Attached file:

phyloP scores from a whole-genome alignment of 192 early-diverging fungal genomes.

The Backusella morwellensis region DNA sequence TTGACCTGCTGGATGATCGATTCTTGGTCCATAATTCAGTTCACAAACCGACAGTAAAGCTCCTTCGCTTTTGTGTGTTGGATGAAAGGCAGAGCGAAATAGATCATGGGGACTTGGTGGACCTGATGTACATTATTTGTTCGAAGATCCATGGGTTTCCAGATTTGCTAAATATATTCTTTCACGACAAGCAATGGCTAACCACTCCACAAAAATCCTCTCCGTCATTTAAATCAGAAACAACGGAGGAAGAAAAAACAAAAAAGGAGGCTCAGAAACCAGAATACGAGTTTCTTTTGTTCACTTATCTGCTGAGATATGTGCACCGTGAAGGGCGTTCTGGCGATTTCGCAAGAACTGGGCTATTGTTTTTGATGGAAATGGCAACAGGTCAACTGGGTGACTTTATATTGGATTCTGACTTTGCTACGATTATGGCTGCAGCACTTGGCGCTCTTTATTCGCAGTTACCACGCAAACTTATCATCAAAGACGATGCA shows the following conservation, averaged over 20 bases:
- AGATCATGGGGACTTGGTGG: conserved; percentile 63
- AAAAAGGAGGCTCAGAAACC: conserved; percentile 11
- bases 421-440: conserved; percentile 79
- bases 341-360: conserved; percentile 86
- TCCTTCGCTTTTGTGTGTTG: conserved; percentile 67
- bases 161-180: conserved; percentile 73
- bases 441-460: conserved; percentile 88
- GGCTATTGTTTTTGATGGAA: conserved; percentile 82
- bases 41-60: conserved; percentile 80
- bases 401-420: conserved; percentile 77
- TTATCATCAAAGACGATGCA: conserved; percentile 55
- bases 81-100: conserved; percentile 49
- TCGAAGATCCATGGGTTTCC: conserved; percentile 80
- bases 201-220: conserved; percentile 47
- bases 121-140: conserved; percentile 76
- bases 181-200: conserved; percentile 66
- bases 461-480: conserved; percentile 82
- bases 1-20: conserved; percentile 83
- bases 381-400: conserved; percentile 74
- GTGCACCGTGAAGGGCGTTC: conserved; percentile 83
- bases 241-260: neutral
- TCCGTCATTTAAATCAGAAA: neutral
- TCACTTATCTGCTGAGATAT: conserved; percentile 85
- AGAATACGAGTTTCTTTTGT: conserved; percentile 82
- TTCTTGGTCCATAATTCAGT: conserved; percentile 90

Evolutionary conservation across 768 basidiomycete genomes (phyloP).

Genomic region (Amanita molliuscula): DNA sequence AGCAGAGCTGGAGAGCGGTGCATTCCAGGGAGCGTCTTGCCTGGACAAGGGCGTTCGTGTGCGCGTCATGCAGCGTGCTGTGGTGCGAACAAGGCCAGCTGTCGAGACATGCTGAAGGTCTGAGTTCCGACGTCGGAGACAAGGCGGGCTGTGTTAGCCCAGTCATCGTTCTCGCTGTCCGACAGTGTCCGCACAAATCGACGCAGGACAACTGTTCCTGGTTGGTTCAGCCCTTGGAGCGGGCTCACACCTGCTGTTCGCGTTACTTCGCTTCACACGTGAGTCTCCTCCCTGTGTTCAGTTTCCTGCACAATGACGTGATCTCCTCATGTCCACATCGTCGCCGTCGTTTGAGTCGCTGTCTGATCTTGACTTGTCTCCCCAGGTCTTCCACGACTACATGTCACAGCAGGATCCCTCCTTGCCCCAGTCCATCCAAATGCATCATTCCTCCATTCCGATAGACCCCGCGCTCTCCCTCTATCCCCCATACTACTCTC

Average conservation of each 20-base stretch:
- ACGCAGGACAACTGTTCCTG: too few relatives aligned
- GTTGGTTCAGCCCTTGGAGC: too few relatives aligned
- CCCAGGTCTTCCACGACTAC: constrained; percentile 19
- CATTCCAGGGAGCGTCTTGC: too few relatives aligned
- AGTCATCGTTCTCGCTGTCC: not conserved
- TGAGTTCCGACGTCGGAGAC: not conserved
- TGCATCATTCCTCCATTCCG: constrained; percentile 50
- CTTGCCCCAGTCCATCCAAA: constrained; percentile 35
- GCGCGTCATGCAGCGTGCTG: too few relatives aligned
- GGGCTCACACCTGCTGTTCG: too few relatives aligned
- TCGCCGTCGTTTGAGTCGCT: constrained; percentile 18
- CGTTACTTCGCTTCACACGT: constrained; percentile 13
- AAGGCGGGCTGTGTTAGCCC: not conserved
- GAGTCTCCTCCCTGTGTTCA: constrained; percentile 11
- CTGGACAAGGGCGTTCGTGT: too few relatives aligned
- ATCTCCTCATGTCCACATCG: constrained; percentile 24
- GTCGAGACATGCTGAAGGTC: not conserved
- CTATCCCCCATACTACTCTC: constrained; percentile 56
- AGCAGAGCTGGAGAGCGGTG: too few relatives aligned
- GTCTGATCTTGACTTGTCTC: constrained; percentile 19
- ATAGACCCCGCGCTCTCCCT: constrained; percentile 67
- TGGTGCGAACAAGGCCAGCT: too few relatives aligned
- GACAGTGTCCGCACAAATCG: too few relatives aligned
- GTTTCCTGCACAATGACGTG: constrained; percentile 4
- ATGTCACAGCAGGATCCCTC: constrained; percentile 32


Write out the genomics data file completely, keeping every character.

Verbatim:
phyloP scores from a whole-genome alignment of 192 early-diverging fungal genomes.

The Backusella morwellensis region DNA sequence TTGACCTGCTGGATGATCGATTCTTGGTCCATAATTCAGTTCACAAACCGACAGTAAAGCTCCTTCGCTTTTGTGTGTTGGATGAAAGGCAGAGCGAAATAGATCATGGGGACTTGGTGGACCTGATGTACATTATTTGTTCGAAGATCCATGGGTTTCCAGATTTGCTAAATATATTCTTTCACGACAAGCAATGGCTAACCACTCCACAAAAATCCTCTCCGTCATTTAAATCAGAAACAACGGAGGAAGAAAAAACAAAAAAGGAGGCTCAGAAACCAGAATACGAGTTTCTTTTGTTCACTTATCTGCTGAGATATGTGCACCGTGAAGGGCGTTCTGGCGATTTCGCAAGAACTGGGCTATTGTTTTTGATGGAAATGGCAACAGGTCAACTGGGTGACTTTATATTGGATTCTGACTTTGCTACGATTATGGCTGCAGCACTTGGCGCTCTTTATTCGCAGTTACCACGCAAACTTATCATCAAAGACGATGCA shows the following conservation, averaged over 20 bases:
- AGATCATGGGGACTTGGTGG: conserved; percentile 63
- AAAAAGGAGGCTCAGAAACC: conserved; percentile 11
- bases 421-440: conserved; percentile 79
- bases 341-360: conserved; percentile 86
- TCCTTCGCTTTTGTGTGTTG: conserved; percentile 67
- bases 161-180: conserved; percentile 73
- bases 441-460: conserved; percentile 88
- GGCTATTGTTTTTGATGGAA: conserved; percentile 82
- bases 41-60: conserved; percentile 80
- bases 401-420: conserved; percentile 77
- TTATCATCAAAGACGATGCA: conserved; percentile 55
- bases 81-100: conserved; percentile 49
- TCGAAGATCCATGGGTTTCC: conserved; percentile 80
- bases 201-220: conserved; percentile 47
- bases 121-140: conserved; percentile 76
- bases 181-200: conserved; percentile 66
- bases 461-480: conserved; percentile 82
- bases 1-20: conserved; percentile 83
- bases 381-400: conserved; percentile 74
- GTGCACCGTGAAGGGCGTTC: conserved; percentile 83
- bases 241-260: neutral
- TCCGTCATTTAAATCAGAAA: neutral
- TCACTTATCTGCTGAGATAT: conserved; percentile 85
- AGAATACGAGTTTCTTTTGT: conserved; percentile 82
- TTCTTGGTCCATAATTCAGT: conserved; percentile 90

Evolutionary conservation across 768 basidiomycete genomes (phyloP).

Genomic region (Amanita molliuscula): DNA sequence AGCAGAGCTGGAGAGCGGTGCATTCCAGGGAGCGTCTTGCCTGGACAAGGGCGTTCGTGTGCGCGTCATGCAGCGTGCTGTGGTGCGAACAAGGCCAGCTGTCGAGACATGCTGAAGGTCTGAGTTCCGACGTCGGAGACAAGGCGGGCTGTGTTAGCCCAGTCATCGTTCTCGCTGTCCGACAGTGTCCGCACAAATCGACGCAGGACAACTGTTCCTGGTTGGTTCAGCCCTTGGAGCGGGCTCACACCTGCTGTTCGCGTTACTTCGCTTCACACGTGAGTCTCCTCCCTGTGTTCAGTTTCCTGCACAATGACGTGATCTCCTCATGTCCACATCGTCGCCGTCGTTTGAGTCGCTGTCTGATCTTGACTTGTCTCCCCAGGTCTTCCACGACTACATGTCACAGCAGGATCCCTCCTTGCCCCAGTCCATCCAAATGCATCATTCCTCCATTCCGATAGACCCCGCGCTCTCCCTCTATCCCCCATACTACTCTC

Average conservation of each 20-base stretch:
- ACGCAGGACAACTGTTCCTG: too few relatives aligned
- GTTGGTTCAGCCCTTGGAGC: too few relatives aligned
- CCCAGGTCTTCCACGACTAC: constrained; percentile 19
- CATTCCAGGGAGCGTCTTGC: too few relatives aligned
- AGTCATCGTTCTCGCTGTCC: not conserved
- TGAGTTCCGACGTCGGAGAC: not conserved
- TGCATCATTCCTCCATTCCG: constrained; percentile 50
- CTTGCCCCAGTCCATCCAAA: constrained; percentile 35
- GCGCGTCATGCAGCGTGCTG: too few relatives aligned
- GGGCTCACACCTGCTGTTCG: too few relatives aligned
- TCGCCGTCGTTTGAGTCGCT: constrained; percentile 18
- CGTTACTTCGCTTCACACGT: constrained; percentile 13
- AAGGCGGGCTGTGTTAGCCC: not conserved
- GAGTCTCCTCCCTGTGTTCA: constrained; percentile 11
- CTGGACAAGGGCGTTCGTGT: too few relatives aligned
- ATCTCCTCATGTCCACATCG: constrained; percentile 24
- GTCGAGACATGCTGAAGGTC: not conserved
- CTATCCCCCATACTACTCTC: constrained; percentile 56
- AGCAGAGCTGGAGAGCGGTG: too few relatives aligned
- GTCTGATCTTGACTTGTCTC: constrained; percentile 19
- ATAGACCCCGCGCTCTCCCT: constrained; percentile 67
- TGGTGCGAACAAGGCCAGCT: too few relatives aligned
- GACAGTGTCCGCACAAATCG: too few relatives aligned
- GTTTCCTGCACAATGACGTG: constrained; percentile 4
- ATGTCACAGCAGGATCCCTC: constrained; percentile 32